One of the problems I ran into in writing my post-apocalypse romance was personal hygiene. Without indoor plumbing, how’s a girl to manage? Being from the rural south, I’ve used an outhouse more times than any modern woman should have. If you’ve never had the pleasure, I’ll just say that outhouses make Porta-Potties look like the bathroom from Pretty Woman. We had one on the land where we held our annual family reunion, and let me tell you, once you visit the outhouse after Uncle Billy’s had baked beans and fried chicken, you never look at the world in quite the same light. But even assuming you can stomach the outhouses, once the power is out, how does one manage to stay clean enough to avoid illness, much less clean enough to entice a romantic partner? It’s something to which plenty of us have given little thought. I’ve lived most of my life in south Louisiana, though, where hurricanes knock out power for days on end with some regularity, and I have to say there’s nothing like a few days and nights of basting in your own juices to make a girl appreciate running water and air conditioning.
On Monday, August 29, 2005, my husband (then boyfriend) weathered Hurricane Katrina at my house with me, my daughter, my cat, and my dog. We watched the pets snore. We watched my neighbors get drunk and sit half-naked in lawn chairs in the middle of the road. We watched my daughter draw three hundred and eighty four pictures of shit we couldn’t identify. (It’s not a hippo. It’s you, Mama. Gosh.) We watched trees and power lines fall in such great number it would take over a week to clear the roads leading out of the neighborhood. Jay, the husband-boyfriend, fretted about the integrity of the roof and the windows. I fretted about what the house would smell like by Thursday.
I’d been through plenty of hurricanes before, but I had always been one of the lucky ones. I’d never lost a house. I’d never endured flooding or the terror of tornadoes the storms often create. I’d never gone hungry or run out of water. But I knew plenty of people who had. There’s only so much you can do to prepare for one of these bastards. After the batteries and lamp oil and canned food and bottled water are bought, after the windows are boarded and the cars are gassed and the cash is withdrawn, all there is left to do is pray you’re still one of the lucky ones. Turns out we were.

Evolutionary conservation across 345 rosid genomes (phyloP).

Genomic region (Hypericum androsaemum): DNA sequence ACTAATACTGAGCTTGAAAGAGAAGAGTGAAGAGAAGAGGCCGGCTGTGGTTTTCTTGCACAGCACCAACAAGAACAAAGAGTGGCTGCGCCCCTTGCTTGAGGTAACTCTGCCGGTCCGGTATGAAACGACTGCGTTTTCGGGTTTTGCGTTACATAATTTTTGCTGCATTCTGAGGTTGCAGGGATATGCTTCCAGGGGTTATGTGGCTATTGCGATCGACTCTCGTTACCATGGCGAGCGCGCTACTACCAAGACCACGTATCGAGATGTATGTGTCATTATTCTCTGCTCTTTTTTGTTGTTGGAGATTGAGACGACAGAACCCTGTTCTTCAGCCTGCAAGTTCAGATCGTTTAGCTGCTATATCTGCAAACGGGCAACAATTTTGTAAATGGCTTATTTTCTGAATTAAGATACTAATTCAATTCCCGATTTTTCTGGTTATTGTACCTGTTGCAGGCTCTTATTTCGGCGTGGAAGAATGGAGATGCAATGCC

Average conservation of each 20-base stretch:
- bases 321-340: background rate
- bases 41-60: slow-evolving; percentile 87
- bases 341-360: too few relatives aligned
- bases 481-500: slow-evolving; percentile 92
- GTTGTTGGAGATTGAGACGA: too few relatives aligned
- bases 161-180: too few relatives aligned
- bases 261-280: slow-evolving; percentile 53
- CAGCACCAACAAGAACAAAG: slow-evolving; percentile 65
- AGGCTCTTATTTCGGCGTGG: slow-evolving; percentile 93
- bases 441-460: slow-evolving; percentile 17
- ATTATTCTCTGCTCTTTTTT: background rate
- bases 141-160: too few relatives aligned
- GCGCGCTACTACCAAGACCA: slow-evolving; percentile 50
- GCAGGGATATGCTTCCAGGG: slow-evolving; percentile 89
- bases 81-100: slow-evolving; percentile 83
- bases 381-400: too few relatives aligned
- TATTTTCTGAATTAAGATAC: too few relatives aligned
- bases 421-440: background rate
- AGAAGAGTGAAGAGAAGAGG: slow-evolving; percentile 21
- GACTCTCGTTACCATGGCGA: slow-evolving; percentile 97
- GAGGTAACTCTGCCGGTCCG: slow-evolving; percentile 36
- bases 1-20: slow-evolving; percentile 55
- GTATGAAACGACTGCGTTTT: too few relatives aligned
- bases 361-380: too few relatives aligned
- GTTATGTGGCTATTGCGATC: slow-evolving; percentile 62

In the interest of setting appropriate boundaries for my daughter, who was then just four years old, Jay walked back to his house once the storm had passed and night began to fall. By the time he returned to check in with us the next day, we were a mess. Louisiana Augusts are brutal, and the air conditioners run non-stop from June to mid-September. Take that air conditioning away, and things get ugly. Fast. I wore a thin tank top and the shortest shorts I could find and cursed them both for covering so much skin. Put on a bra? No freaking way. My daughter stripped to her underwear. I didn’t stop her. The temperature was well into the nineties with a heat-index into the hundreds and humidity nearing 100%. She could have run around naked, and I wouldn’t have cared. Hell, I was tempted to strip myself. I’d filled the bathtub with water before the storm in case the water went out (it did), and we sponged off the sweat every half hour or so. But even slathered with antiperspirant, things were getting a bit ripe by lunch time. Sometime between sunrise (when the sweat started running between my boobs) and noon (when I realized a pool of that sweat was collecting in my navel), I debated rubbing my entire body with a stick of Secret Invisible Solid. The only thing that stopped me was imagining myself having a heatstroke from not being able to perspire. I began to have a great appreciation for antebellum women who somehow managed not only to endure such heat, but to do it in freaking whalebone corsets and petticoats. Even when she was gnawing on that dirty carrot, Scarlet O’Hara looked like a magnolia blossom. I just looked like a dead one.
It took the city two weeks to get the water on in my neighborhood, and the power was out for three. We fled to Baton Rouge, to air conditioning and working showers, as soon as my parents could get their car past the fallen trees. And now, years later, I’m writing a series set at a survivor colony in a post-apocalypse south Louisiana. It’s not all that different. Well, except for the privies. Chamberpots. Strong lye soap. People barter for deodorant, toothpaste, shampoo. Perfume is worth its weight in gold. Seem silly to you? Well, trust me. I can tell you with some certainty that after a few days of stewing in your own sweat, that bar of Irish Spring is gonna look better than Ryan Gosling in Crazy, Stupid, Love. Okay, maybe not. But you could use the soap to clean your clothes on his washboard abs.